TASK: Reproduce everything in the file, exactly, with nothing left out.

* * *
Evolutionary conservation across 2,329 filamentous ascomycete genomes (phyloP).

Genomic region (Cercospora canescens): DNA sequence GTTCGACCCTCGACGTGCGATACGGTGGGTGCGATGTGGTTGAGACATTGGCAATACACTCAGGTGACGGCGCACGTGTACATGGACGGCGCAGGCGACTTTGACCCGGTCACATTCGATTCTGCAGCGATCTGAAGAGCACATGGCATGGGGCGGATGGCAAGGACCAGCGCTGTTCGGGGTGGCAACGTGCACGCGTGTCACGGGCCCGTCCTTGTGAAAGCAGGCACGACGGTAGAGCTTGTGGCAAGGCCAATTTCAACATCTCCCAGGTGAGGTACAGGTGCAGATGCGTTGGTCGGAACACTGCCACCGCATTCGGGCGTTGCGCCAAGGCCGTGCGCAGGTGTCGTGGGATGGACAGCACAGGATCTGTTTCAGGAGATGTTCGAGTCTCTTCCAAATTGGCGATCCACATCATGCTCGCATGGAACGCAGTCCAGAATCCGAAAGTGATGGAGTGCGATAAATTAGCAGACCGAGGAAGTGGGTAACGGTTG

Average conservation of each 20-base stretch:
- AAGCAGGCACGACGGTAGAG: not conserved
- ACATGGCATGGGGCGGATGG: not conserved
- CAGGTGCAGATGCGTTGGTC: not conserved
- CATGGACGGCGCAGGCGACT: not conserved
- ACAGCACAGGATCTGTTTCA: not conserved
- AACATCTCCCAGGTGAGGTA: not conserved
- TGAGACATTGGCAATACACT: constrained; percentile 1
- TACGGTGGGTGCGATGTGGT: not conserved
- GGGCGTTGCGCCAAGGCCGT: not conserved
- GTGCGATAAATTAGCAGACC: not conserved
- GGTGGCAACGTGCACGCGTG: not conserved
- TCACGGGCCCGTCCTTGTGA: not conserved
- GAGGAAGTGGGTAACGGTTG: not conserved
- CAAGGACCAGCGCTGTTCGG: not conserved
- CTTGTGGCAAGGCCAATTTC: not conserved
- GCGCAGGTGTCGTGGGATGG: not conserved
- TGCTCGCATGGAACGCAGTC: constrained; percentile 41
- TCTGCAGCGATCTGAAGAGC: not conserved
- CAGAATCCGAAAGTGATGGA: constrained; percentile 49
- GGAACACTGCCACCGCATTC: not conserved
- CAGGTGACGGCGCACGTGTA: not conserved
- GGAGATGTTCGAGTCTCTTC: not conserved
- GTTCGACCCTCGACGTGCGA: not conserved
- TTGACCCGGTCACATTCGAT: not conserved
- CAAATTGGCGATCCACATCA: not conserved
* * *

Evolutionary conservation across 2,329 filamentous ascomycete genomes (phyloP).

Genomic region (Cercospora canescens): DNA sequence GTTCGACCCTCGACGTGCGATACGGTGGGTGCGATGTGGTTGAGACATTGGCAATACACTCAGGTGACGGCGCACGTGTACATGGACGGCGCAGGCGACTTTGACCCGGTCACATTCGATTCTGCAGCGATCTGAAGAGCACATGGCATGGGGCGGATGGCAAGGACCAGCGCTGTTCGGGGTGGCAACGTGCACGCGTGTCACGGGCCCGTCCTTGTGAAAGCAGGCACGACGGTAGAGCTTGTGGCAAGGCCAATTTCAACATCTCCCAGGTGAGGTACAGGTGCAGATGCGTTGGTCGGAACACTGCCACCGCATTCGGGCGTTGCGCCAAGGCCGTGCGCAGGTGTCGTGGGATGGACAGCACAGGATCTGTTTCAGGAGATGTTCGAGTCTCTTCCAAATTGGCGATCCACATCATGCTCGCATGGAACGCAGTCCAGAATCCGAAAGTGATGGAGTGCGATAAATTAGCAGACCGAGGAAGTGGGTAACGGTTG

Average conservation of each 20-base stretch:
- AAGCAGGCACGACGGTAGAG: not conserved
- ACATGGCATGGGGCGGATGG: not conserved
- CAGGTGCAGATGCGTTGGTC: not conserved
- CATGGACGGCGCAGGCGACT: not conserved
- ACAGCACAGGATCTGTTTCA: not conserved
- AACATCTCCCAGGTGAGGTA: not conserved
- TGAGACATTGGCAATACACT: constrained; percentile 1
- TACGGTGGGTGCGATGTGGT: not conserved
- GGGCGTTGCGCCAAGGCCGT: not conserved
- GTGCGATAAATTAGCAGACC: not conserved
- GGTGGCAACGTGCACGCGTG: not conserved
- TCACGGGCCCGTCCTTGTGA: not conserved
- GAGGAAGTGGGTAACGGTTG: not conserved
- CAAGGACCAGCGCTGTTCGG: not conserved
- CTTGTGGCAAGGCCAATTTC: not conserved
- GCGCAGGTGTCGTGGGATGG: not conserved
- TGCTCGCATGGAACGCAGTC: constrained; percentile 41
- TCTGCAGCGATCTGAAGAGC: not conserved
- CAGAATCCGAAAGTGATGGA: constrained; percentile 49
- GGAACACTGCCACCGCATTC: not conserved
- CAGGTGACGGCGCACGTGTA: not conserved
- GGAGATGTTCGAGTCTCTTC: not conserved
- GTTCGACCCTCGACGTGCGA: not conserved
- TTGACCCGGTCACATTCGAT: not conserved
- CAAATTGGCGATCCACATCA: not conserved